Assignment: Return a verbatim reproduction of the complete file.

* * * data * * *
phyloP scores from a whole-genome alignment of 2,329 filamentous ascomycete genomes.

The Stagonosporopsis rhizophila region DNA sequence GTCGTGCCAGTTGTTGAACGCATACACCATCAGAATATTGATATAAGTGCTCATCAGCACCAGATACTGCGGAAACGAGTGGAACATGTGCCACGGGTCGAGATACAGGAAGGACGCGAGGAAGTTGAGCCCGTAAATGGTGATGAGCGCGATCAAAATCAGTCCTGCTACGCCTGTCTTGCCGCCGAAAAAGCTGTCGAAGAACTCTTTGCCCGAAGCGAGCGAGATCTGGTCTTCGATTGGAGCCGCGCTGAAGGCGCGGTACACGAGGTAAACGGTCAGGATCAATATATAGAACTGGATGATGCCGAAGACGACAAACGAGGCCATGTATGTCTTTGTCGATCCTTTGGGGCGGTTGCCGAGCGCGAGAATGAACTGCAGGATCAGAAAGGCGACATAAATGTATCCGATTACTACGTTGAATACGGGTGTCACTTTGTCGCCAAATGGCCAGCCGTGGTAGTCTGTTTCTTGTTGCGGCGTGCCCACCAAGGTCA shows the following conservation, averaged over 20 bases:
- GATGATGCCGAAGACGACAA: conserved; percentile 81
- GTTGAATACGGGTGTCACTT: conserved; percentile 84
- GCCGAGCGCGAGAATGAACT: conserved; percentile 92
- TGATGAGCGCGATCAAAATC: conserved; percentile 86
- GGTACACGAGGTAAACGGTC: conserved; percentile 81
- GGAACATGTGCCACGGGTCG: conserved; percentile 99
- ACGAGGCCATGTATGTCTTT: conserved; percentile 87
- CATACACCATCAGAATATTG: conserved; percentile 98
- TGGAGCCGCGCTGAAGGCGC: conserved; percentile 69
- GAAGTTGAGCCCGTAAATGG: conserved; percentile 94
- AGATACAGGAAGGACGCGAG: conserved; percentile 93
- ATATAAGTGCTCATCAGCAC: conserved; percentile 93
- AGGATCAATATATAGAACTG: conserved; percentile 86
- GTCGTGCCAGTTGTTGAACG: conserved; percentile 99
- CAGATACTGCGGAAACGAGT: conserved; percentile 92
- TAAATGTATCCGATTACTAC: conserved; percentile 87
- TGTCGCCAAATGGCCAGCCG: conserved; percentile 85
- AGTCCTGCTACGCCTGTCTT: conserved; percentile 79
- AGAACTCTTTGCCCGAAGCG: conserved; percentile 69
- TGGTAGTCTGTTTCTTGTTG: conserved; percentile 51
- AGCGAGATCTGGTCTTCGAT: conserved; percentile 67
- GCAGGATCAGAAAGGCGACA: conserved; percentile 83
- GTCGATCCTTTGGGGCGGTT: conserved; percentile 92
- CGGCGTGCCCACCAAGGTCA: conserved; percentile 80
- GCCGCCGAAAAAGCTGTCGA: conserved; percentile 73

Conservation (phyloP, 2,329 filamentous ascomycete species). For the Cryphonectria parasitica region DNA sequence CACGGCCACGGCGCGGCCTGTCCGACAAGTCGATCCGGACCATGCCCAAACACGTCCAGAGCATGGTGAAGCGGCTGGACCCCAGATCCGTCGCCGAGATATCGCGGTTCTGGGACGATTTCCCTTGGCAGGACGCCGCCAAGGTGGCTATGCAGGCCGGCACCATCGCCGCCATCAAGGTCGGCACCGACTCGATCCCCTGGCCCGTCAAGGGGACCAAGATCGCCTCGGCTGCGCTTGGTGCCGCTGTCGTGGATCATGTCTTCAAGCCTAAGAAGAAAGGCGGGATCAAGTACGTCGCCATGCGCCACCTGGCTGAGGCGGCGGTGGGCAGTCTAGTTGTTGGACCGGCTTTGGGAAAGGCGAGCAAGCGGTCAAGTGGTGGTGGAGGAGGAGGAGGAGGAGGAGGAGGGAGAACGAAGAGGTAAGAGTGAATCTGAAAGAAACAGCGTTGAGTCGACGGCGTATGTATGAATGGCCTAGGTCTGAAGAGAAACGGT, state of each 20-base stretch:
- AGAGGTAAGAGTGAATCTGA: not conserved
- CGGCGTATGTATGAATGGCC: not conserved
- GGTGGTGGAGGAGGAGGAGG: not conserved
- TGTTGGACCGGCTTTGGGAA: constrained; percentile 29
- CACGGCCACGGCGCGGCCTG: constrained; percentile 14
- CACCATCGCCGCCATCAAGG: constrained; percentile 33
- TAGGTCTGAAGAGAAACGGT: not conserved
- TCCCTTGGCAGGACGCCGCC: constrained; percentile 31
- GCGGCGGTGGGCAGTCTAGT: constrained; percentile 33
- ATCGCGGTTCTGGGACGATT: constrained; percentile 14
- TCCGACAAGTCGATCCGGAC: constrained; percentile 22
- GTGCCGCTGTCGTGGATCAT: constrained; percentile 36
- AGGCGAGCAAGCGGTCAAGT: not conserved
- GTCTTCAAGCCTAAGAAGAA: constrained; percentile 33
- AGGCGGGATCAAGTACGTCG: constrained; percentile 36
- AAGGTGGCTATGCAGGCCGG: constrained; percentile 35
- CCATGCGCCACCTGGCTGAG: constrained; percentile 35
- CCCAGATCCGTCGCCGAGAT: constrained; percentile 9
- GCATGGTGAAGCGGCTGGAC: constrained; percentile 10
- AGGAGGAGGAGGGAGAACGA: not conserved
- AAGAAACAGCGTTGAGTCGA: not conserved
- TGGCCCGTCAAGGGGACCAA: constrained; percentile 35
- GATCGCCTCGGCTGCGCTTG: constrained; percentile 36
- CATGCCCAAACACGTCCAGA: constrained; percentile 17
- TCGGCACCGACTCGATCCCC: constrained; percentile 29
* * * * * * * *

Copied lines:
phyloP scores from a whole-genome alignment of 2,329 filamentous ascomycete genomes.

The Stagonosporopsis rhizophila region DNA sequence GTCGTGCCAGTTGTTGAACGCATACACCATCAGAATATTGATATAAGTGCTCATCAGCACCAGATACTGCGGAAACGAGTGGAACATGTGCCACGGGTCGAGATACAGGAAGGACGCGAGGAAGTTGAGCCCGTAAATGGTGATGAGCGCGATCAAAATCAGTCCTGCTACGCCTGTCTTGCCGCCGAAAAAGCTGTCGAAGAACTCTTTGCCCGAAGCGAGCGAGATCTGGTCTTCGATTGGAGCCGCGCTGAAGGCGCGGTACACGAGGTAAACGGTCAGGATCAATATATAGAACTGGATGATGCCGAAGACGACAAACGAGGCCATGTATGTCTTTGTCGATCCTTTGGGGCGGTTGCCGAGCGCGAGAATGAACTGCAGGATCAGAAAGGCGACATAAATGTATCCGATTACTACGTTGAATACGGGTGTCACTTTGTCGCCAAATGGCCAGCCGTGGTAGTCTGTTTCTTGTTGCGGCGTGCCCACCAAGGTCA shows the following conservation, averaged over 20 bases:
- GATGATGCCGAAGACGACAA: conserved; percentile 81
- GTTGAATACGGGTGTCACTT: conserved; percentile 84
- GCCGAGCGCGAGAATGAACT: conserved; percentile 92
- TGATGAGCGCGATCAAAATC: conserved; percentile 86
- GGTACACGAGGTAAACGGTC: conserved; percentile 81
- GGAACATGTGCCACGGGTCG: conserved; percentile 99
- ACGAGGCCATGTATGTCTTT: conserved; percentile 87
- CATACACCATCAGAATATTG: conserved; percentile 98
- TGGAGCCGCGCTGAAGGCGC: conserved; percentile 69
- GAAGTTGAGCCCGTAAATGG: conserved; percentile 94
- AGATACAGGAAGGACGCGAG: conserved; percentile 93
- ATATAAGTGCTCATCAGCAC: conserved; percentile 93
- AGGATCAATATATAGAACTG: conserved; percentile 86
- GTCGTGCCAGTTGTTGAACG: conserved; percentile 99
- CAGATACTGCGGAAACGAGT: conserved; percentile 92
- TAAATGTATCCGATTACTAC: conserved; percentile 87
- TGTCGCCAAATGGCCAGCCG: conserved; percentile 85
- AGTCCTGCTACGCCTGTCTT: conserved; percentile 79
- AGAACTCTTTGCCCGAAGCG: conserved; percentile 69
- TGGTAGTCTGTTTCTTGTTG: conserved; percentile 51
- AGCGAGATCTGGTCTTCGAT: conserved; percentile 67
- GCAGGATCAGAAAGGCGACA: conserved; percentile 83
- GTCGATCCTTTGGGGCGGTT: conserved; percentile 92
- CGGCGTGCCCACCAAGGTCA: conserved; percentile 80
- GCCGCCGAAAAAGCTGTCGA: conserved; percentile 73

Conservation (phyloP, 2,329 filamentous ascomycete species). For the Cryphonectria parasitica region DNA sequence CACGGCCACGGCGCGGCCTGTCCGACAAGTCGATCCGGACCATGCCCAAACACGTCCAGAGCATGGTGAAGCGGCTGGACCCCAGATCCGTCGCCGAGATATCGCGGTTCTGGGACGATTTCCCTTGGCAGGACGCCGCCAAGGTGGCTATGCAGGCCGGCACCATCGCCGCCATCAAGGTCGGCACCGACTCGATCCCCTGGCCCGTCAAGGGGACCAAGATCGCCTCGGCTGCGCTTGGTGCCGCTGTCGTGGATCATGTCTTCAAGCCTAAGAAGAAAGGCGGGATCAAGTACGTCGCCATGCGCCACCTGGCTGAGGCGGCGGTGGGCAGTCTAGTTGTTGGACCGGCTTTGGGAAAGGCGAGCAAGCGGTCAAGTGGTGGTGGAGGAGGAGGAGGAGGAGGAGGAGGGAGAACGAAGAGGTAAGAGTGAATCTGAAAGAAACAGCGTTGAGTCGACGGCGTATGTATGAATGGCCTAGGTCTGAAGAGAAACGGT, state of each 20-base stretch:
- AGAGGTAAGAGTGAATCTGA: not conserved
- CGGCGTATGTATGAATGGCC: not conserved
- GGTGGTGGAGGAGGAGGAGG: not conserved
- TGTTGGACCGGCTTTGGGAA: constrained; percentile 29
- CACGGCCACGGCGCGGCCTG: constrained; percentile 14
- CACCATCGCCGCCATCAAGG: constrained; percentile 33
- TAGGTCTGAAGAGAAACGGT: not conserved
- TCCCTTGGCAGGACGCCGCC: constrained; percentile 31
- GCGGCGGTGGGCAGTCTAGT: constrained; percentile 33
- ATCGCGGTTCTGGGACGATT: constrained; percentile 14
- TCCGACAAGTCGATCCGGAC: constrained; percentile 22
- GTGCCGCTGTCGTGGATCAT: constrained; percentile 36
- AGGCGAGCAAGCGGTCAAGT: not conserved
- GTCTTCAAGCCTAAGAAGAA: constrained; percentile 33
- AGGCGGGATCAAGTACGTCG: constrained; percentile 36
- AAGGTGGCTATGCAGGCCGG: constrained; percentile 35
- CCATGCGCCACCTGGCTGAG: constrained; percentile 35
- CCCAGATCCGTCGCCGAGAT: constrained; percentile 9
- GCATGGTGAAGCGGCTGGAC: constrained; percentile 10
- AGGAGGAGGAGGGAGAACGA: not conserved
- AAGAAACAGCGTTGAGTCGA: not conserved
- TGGCCCGTCAAGGGGACCAA: constrained; percentile 35
- GATCGCCTCGGCTGCGCTTG: constrained; percentile 36
- CATGCCCAAACACGTCCAGA: constrained; percentile 17
- TCGGCACCGACTCGATCCCC: constrained; percentile 29